Los Angeles Angels outfielder Mike Trout has been the best player in baseball for the last several years, but has just one American League MVP award to show for it. This season, despite being the best player yet again, everyone wants to talk about all the other AL players that are deserving of the award. But what about Trout? Is “Trout fatigue” a real thing?
Let’s just go ahead and set this one straight from the start: Mike Trout is still the best player in baseball. Not only that, but he’s put up the numbers that back this statement up. If you just sat down and looked at the stat sheets, you’d easily come away feeling confident that Trout is your American League MVP in 2016.
But it’s just not that simple. What about Mookie Betts, Josh Donaldson, and Jose Altuve? Those guys are having great years, as well, and on playoff contenders, too. I think that’s where the idea of “Trout fatigue” comes from. It’s not so much that people are tired of talking about him as a deserving MVP–again, he’s only actually won the award once–but instead the idea of giving it to a player on an awful team.
Which is not a foreign concept. Alex Rodriguez, Cal Ripken Jr., Andre Dawson, and Ernie Banks (twice) all won the MVP award on bad teams. You could argue that maybe there were other deserving players on great teams in those years, but in the case of Trout it’s hard to look past how great he’s been. He leads the American League with 8.6 WAR, according to Fangraphs, which is substantially higher than the second-best player (Betts, 7.1 WAR).
Here is how he stacks up in other key categories against the top-five American League players in WAR.
That’s difficult to argue against. In wOBA, Trout is actually second when you look at his ranking among all American League players. David Ortiz, the Boston Red Sox designated hitter, comes in slightly ahead with a wOBA of .423 compared to Trout’s .417. The difference is nominal, whereas the difference in WAR is great–Trout leads the offense-only Ortiz in that category, 8.6 to 4.2.
But wOBA, while a good statistic, doesn’t tell the whole story. It’s weighted to more accurately represent the value of certain hits–after all, a single is nowhere near as valuable as a home run–but doesn’t take into account park factors.
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wRC+, on the other hand, does take park factors into account and is the superior statistic. It also might make Trout’s strongest argument (outside of WAR). Of all players in the American League, Trout comes in first with an utterly insane 170 wRC+–which is pretty consistent with the rest of his career, actually. Ortiz is number two at 164, and Donaldson and Altuve come in third at a distant 152.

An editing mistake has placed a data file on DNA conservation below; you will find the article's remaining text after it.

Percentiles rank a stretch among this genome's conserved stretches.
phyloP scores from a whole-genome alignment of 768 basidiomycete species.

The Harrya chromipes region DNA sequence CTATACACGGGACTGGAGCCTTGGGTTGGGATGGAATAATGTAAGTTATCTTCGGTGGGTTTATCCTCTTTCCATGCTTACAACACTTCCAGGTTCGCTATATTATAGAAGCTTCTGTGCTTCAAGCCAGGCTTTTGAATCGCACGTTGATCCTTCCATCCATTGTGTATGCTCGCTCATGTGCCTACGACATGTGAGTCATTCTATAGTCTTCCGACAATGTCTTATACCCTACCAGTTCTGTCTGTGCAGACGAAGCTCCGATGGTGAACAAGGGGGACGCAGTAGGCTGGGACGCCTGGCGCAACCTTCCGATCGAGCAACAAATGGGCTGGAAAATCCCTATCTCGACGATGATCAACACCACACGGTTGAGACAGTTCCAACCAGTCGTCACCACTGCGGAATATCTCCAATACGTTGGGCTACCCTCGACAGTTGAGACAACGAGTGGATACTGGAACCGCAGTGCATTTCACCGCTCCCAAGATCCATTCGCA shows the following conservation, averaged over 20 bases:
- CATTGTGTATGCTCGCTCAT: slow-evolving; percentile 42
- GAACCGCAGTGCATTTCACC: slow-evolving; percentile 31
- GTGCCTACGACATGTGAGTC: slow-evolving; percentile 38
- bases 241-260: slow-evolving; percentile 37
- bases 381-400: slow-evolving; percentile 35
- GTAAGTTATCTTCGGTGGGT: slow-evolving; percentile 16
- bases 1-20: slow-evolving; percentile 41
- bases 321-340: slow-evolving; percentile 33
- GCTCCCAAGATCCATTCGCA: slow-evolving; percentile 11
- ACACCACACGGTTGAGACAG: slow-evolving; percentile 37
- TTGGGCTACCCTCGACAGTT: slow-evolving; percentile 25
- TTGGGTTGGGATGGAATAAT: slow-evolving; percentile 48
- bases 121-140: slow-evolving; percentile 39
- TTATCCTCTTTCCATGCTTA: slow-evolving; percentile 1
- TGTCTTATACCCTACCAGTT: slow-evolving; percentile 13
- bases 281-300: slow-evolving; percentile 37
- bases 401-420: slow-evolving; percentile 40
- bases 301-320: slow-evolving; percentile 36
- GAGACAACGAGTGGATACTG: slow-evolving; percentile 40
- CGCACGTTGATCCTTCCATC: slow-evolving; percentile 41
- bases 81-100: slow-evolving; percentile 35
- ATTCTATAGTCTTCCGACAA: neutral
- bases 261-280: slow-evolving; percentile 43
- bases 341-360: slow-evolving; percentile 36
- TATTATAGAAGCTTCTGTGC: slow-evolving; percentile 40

There’s really just no way to spin this: Trout has been the best player in the American League.
Some might argue that the MVP is not an award for the “best player” but instead for the “most valuable player.” That’s pretty much just arguing semantics at this point, as the best player inherently has the most value. Trout’s 8.6 WAR, which gives him the largest gap between the player on the field and most readily available replacement.
The fact that his team is a complete dumpster fire only makes his majesty even more impressive, in my book. How often do we see players that go into extended slumps when playing for teams that aren’t contending? In the past, some have even admitted that the grind of a 162-game schedule can have a real effect on performance when the team is out of the playoff race. But Trout? He’s hitting for a .920 OPS in the month of September despite a team record of 6-10 in his 16 games.
There’s no doubt, despite the talk of “Trout fatigue” and the idea of handing an MVP to a player on a woeful team, that Trout has been, and is now, the best player in Major League Baseball. Best player, most valuable, it doesn’t matter how you want to label him. Give that man the 2016 American League MVP award.